Kelly: We did everything to persuade Nissan to stay
Todd Kelly felt his team did everything in their power to try and persuade Nissan to continue its Supercars program.
Nissan will exit the sport at the end of the year after electing against renewing its commitment to Australia’s premier series.
The Japanese marque agreed a partnership with Kelly Racing to join Supercars in 2012 ahead of a four car tilt that lasted for six years, beginning in 2013.
During this period the Braeside operation homologated and developed the Altima Supercar.
The project also saw the squad have to engineer a modified production VK56DE engine, used in the Patrol four-wheel-drive road car, to match the established power units run by Ford and Holden.
Nissan’s decision also arrives after strong start to the season that saw a recent off-season development push help the team to a double podium at Phillip Island.
“In any type of deal like this, you know you throw everything at it that you can,” Kelly told Speedcafe.com, when asked about the discussions with Nissan.
“So there was a lot of good discussion through this process.
“That’s why I’m kind of sitting here proud of where we’re at because there’s no regrets or nothing that I feel we could have or should have done, that we didn’t.
“So that’s where it got to in the end, and we respect that and are thankful for the five years, basically.
“It is (a shame). They’ve (Nissan) got other interests with their brand that they want to pursue.
“We’ve still got the ability to carry on exactly as we are next year.
“At the end of the day we’ve lost a fantastic brand and a fantastic sponsor but everything else other than that remains exact.
“So that’s just our focus to keep progressing from where we are now in next year.”
However, Nissan says a change in strategic direction for the brand has prompted its exit from Supercars.
“I would say we have a different strategic direction for the company that, at this point, does not involve the Supercars series,” Nissan Australia managing director Stephen Lester said.
“We see a much stronger alignment and tie around Nissan Intelligent Mobility, our future in the EV space, as well as SUVs, and that portfolio being much more represented by other activities at this moment in time.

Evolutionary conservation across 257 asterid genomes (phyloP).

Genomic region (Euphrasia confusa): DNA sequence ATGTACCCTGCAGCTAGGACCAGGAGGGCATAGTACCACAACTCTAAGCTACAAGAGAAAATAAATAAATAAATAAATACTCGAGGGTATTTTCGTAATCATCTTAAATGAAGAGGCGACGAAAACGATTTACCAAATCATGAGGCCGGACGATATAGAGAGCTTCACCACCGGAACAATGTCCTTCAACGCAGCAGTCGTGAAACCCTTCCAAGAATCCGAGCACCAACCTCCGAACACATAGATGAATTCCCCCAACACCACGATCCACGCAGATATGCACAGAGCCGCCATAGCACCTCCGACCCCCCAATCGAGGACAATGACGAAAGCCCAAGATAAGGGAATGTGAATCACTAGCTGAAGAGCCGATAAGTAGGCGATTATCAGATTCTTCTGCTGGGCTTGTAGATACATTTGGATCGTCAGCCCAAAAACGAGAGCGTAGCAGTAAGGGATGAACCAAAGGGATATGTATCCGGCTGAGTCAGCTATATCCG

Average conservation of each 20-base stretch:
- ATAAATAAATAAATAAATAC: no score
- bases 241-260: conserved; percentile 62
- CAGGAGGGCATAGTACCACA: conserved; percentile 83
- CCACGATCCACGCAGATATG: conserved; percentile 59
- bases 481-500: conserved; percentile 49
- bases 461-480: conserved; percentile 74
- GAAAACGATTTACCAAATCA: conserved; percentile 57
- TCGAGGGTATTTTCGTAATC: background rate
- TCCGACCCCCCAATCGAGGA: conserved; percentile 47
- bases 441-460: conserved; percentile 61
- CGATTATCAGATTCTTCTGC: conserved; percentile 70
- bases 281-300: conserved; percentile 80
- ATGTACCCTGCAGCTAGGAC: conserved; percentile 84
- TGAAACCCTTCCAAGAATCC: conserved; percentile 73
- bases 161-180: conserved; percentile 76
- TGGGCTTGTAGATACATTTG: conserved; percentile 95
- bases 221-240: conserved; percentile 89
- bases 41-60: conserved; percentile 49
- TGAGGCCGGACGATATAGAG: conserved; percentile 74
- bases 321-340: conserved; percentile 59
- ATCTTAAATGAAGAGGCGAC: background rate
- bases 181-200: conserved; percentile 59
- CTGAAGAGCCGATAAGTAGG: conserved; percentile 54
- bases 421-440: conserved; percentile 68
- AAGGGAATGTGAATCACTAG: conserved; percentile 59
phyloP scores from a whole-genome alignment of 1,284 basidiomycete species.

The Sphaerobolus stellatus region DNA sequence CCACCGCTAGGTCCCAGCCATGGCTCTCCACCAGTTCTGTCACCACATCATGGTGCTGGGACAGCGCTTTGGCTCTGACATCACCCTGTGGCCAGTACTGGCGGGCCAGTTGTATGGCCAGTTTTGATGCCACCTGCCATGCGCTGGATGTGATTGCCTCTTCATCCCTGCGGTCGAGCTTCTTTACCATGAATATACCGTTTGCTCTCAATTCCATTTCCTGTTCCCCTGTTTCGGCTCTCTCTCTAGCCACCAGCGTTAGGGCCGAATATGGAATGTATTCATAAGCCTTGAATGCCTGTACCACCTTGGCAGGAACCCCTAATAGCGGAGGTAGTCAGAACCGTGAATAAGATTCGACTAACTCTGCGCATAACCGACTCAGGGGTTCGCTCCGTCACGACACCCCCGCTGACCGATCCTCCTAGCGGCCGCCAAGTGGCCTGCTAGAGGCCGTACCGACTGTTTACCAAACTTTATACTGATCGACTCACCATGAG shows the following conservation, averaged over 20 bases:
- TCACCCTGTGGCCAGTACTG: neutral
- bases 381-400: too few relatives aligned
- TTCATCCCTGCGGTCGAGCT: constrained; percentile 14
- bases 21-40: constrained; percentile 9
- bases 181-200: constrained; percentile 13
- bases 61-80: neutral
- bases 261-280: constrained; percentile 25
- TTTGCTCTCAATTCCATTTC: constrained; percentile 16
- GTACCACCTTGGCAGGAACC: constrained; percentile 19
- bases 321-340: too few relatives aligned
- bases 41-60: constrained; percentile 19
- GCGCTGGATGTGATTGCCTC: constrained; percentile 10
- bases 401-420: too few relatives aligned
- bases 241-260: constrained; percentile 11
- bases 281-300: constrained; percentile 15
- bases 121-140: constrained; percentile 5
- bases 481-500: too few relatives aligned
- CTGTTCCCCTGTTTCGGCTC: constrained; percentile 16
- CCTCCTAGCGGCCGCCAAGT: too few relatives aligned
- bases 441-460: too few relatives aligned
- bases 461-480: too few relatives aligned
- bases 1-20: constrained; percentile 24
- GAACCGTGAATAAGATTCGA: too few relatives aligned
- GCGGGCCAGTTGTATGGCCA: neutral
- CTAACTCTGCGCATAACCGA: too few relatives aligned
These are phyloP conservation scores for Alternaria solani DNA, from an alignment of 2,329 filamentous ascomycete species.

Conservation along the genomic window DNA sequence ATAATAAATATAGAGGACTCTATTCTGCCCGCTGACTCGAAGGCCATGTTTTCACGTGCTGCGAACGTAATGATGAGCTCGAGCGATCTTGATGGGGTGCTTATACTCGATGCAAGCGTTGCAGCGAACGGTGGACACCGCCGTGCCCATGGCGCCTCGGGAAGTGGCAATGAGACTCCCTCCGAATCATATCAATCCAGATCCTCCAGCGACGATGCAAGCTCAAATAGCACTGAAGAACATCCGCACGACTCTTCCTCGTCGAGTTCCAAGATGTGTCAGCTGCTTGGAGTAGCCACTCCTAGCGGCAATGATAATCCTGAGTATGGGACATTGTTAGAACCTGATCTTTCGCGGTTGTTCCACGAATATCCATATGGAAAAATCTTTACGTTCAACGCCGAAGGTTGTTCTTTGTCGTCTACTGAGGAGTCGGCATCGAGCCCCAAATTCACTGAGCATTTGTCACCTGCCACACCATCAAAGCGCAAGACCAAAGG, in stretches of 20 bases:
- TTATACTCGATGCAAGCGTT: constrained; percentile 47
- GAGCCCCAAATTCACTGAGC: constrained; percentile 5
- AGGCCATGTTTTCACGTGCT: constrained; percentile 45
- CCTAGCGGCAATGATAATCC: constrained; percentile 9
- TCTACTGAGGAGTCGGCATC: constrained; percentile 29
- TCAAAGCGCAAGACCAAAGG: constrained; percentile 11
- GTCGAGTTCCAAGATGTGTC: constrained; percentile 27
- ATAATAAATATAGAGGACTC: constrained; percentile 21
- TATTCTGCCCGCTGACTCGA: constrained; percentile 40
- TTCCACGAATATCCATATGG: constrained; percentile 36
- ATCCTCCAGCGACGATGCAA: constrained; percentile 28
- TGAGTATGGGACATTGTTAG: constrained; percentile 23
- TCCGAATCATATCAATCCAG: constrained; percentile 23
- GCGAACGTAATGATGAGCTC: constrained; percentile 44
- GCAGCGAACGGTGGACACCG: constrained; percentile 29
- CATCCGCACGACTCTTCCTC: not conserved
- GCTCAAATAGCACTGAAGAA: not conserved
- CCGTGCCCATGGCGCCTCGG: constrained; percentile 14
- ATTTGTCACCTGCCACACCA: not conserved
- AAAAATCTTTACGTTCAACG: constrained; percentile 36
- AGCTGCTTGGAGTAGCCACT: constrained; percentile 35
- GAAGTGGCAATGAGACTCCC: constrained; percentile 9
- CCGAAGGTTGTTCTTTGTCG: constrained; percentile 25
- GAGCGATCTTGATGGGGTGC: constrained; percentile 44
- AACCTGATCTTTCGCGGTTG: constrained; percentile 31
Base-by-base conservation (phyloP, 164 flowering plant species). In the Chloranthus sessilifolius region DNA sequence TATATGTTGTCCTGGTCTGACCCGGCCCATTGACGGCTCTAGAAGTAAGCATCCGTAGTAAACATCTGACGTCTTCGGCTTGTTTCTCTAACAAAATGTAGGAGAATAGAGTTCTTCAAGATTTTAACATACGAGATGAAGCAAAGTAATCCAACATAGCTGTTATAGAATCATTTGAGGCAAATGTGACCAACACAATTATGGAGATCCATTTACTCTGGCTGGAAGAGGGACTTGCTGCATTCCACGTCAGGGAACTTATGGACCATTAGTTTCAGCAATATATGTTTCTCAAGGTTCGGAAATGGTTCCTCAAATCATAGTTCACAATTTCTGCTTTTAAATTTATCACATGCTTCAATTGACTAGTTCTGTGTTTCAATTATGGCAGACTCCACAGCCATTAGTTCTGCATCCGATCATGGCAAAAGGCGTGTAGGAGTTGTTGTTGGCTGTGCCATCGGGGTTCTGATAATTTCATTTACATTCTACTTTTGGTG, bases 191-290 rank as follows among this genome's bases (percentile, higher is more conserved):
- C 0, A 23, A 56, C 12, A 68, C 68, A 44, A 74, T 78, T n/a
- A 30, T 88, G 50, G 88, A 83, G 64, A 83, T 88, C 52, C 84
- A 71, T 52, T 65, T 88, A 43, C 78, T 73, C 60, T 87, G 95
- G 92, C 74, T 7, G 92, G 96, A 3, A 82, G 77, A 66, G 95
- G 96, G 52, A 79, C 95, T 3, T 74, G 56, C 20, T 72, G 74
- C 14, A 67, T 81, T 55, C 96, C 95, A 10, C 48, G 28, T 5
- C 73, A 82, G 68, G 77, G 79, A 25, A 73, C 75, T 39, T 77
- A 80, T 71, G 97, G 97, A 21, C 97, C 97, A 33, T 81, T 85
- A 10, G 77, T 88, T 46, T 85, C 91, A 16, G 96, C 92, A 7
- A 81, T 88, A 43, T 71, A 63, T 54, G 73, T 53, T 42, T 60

“It does not mean that we don’t see value in racing, we need to take a step back in our approach towards motorsport and look how we can make that fit best within our future objectives.”
While Nissan Motorsport has scored two wins and a further 11 podium finishes with the Altima to date, Kelly admits he is proud of his team’s achievements considering some of the struggles faced in developing the car.
The Kelly Racing co-owner admitted he had ‘no regrets’ after reflecting on the past five years.
“I’ve thought a lot about through this process, (it’s) pretty big news with a manufacturer pulling out of the team and the sport but at the end of the day I’m extremely proud of what we’ve achieved with the team and Nissan over that period,” he added.
“With the technical side of the car and what the team’s done for them commercially and to sit here at the end of it I don’t have any regrets or would change anything that we did.
“We did our best the whole time from start to finish and it was a big task developing the car and putting a road car based engine in and develop that from scratch but there’s nothing more we could have done.
“And we’ve finally got the package and the team to a point where it’s extremely competitive against what’s essentially a purpose-built race engine and our car is obviously similar.
“So at the end of the day it’s a proud moment rather than the opposite.
“No one will ever understand what it’s taken to get to where we are now, the effort and the money that has gone into this package is incredible.
“The only people that will really understand that are the people within the team that have been involved in it.
“To have to design and have your own cylinder heads cast and designing water jackets and oil cool jackets and pistons and there’s shelves and shelves of prototypes of cylinder heads and manifolds, it’s been insane.
“But at the same time, it’s what’s made this project so enjoyable for everybody involved and made everyone proud of what we’ve got on the grid now.”
Kelly Racing aims to continue its four-car Altima effort next year without support from Nissan.